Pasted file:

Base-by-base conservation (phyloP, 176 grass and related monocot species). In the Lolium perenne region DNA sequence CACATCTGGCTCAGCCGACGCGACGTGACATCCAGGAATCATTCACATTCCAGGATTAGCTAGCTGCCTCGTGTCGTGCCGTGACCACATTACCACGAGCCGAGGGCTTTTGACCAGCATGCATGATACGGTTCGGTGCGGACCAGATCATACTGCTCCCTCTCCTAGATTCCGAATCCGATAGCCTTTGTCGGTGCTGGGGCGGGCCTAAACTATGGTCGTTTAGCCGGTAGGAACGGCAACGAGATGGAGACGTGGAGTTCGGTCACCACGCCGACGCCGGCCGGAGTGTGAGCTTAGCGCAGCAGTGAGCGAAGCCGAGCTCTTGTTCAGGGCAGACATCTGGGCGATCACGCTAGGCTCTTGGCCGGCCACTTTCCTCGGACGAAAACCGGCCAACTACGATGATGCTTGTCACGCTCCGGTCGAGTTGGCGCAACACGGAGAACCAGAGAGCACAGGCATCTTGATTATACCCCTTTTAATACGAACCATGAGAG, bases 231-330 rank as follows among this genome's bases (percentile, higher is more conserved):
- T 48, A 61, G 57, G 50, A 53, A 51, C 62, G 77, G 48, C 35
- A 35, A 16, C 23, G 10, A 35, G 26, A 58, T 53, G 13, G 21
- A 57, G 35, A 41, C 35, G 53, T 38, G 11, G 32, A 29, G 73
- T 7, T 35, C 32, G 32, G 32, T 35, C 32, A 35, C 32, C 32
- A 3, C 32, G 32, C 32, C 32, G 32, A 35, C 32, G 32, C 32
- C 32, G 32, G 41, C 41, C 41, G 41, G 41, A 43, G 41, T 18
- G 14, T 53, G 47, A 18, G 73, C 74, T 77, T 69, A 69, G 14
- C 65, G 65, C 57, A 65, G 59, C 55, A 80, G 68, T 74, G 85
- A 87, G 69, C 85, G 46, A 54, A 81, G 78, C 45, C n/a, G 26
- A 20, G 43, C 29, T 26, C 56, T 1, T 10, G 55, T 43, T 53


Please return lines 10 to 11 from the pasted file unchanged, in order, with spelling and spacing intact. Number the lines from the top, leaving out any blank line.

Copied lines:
- A 87, G 69, C 85, G 46, A 54, A 81, G 78, C 45, C n/a, G 26
- A 20, G 43, C 29, T 26, C 56, T 1, T 10, G 55, T 43, T 53